IC Markets sees trading volume above $1 trillion mark in November
Trading volumes are through the roof at IC Markets, which provides FX services and ECN trading capabilities.
Total trading volume for November 2021 was a record $1.016 trillion, which eclipsed the previous high of $1 trillion achieved in March this year. Taking a year-to-date perspective, IC Markets reported $9.32 trillion in total trading volume for the year on the back of market volatility caused by the coronavirus outbreak.
November was a record-breaking month for IC Markets, with incredibly strong results in a wide range of asset classes. Much of solid turnover seen at major FX venues was driven by retail investors, who are continuing the high level of engagement.
Industry peers including Exness also saw trading volumes surge in the fourth quarter due to record client activity. According to Exness data, a total trading volume of $1.27 trillion exchanged hands in November 2021, which represented a jump of 22 percent month-on-month from the previous record set back in October at $1.04 trillion.
IC Markets CEO Andrew Budzinski commented, “We are delighted to be bringing more traders across a growing number of markets a greater choice of trading instruments so they can diversify their portfolio whilst taking advantage of the optimum trading conditions. Our traders are staying with us to take advantage of the highly competitive spreads we offer, and our ultra-fast order execution. We’ve worked hard to ensure we deliver a high-performance trading experience that attracts and rewards a loyal following of online traders.”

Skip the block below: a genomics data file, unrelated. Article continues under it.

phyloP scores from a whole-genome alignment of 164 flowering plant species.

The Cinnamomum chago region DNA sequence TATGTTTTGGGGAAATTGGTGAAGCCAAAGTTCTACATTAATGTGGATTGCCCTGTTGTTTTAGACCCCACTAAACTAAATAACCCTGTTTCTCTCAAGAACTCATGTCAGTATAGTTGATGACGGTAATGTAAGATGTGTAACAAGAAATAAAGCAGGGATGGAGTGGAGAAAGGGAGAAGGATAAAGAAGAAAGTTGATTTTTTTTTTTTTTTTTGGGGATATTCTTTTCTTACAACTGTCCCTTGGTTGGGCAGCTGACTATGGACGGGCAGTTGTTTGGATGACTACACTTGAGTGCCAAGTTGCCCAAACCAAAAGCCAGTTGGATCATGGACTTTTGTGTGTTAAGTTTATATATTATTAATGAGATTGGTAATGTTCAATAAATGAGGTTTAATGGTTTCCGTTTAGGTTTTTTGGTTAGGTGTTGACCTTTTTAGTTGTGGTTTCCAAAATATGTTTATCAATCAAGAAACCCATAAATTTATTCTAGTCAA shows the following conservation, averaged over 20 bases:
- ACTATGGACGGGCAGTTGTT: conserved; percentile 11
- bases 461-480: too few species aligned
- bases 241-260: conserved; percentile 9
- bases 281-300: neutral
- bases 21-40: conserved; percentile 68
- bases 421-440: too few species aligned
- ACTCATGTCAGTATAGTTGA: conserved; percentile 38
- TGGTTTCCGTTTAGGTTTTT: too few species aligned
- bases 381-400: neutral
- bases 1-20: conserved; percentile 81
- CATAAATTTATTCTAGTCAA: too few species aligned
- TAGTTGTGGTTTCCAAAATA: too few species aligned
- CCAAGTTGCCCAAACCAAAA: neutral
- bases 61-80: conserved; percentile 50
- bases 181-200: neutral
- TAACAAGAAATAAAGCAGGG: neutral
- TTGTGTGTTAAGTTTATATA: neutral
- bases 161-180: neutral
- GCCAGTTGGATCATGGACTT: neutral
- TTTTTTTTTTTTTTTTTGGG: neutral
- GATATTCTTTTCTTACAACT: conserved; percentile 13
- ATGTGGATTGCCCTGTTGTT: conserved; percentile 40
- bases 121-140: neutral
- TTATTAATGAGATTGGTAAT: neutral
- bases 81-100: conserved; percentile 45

IC Markets has recently signed partnerships with 12 football teams that make up the Spain’s La Liga and Germany’s Bundesliga professional leagues for the remainder of the 2021-22 season.
IC Markets has been aggressively strengthening its offering over the past few months. The company continues to add new cryptocurrencies to its growing suite. On the regulatory front, the Sydney-based broker launched operations in Cyprus in 2019 after it secured a CySEC to begin a more Europe-oriented business and, obviously, attract more customers.
The Australian arm, however, has been swinging back and forth after the ASIC asked brokers to part with a lot of confidential information about their foreign clients so that their business could be fully scrutinized.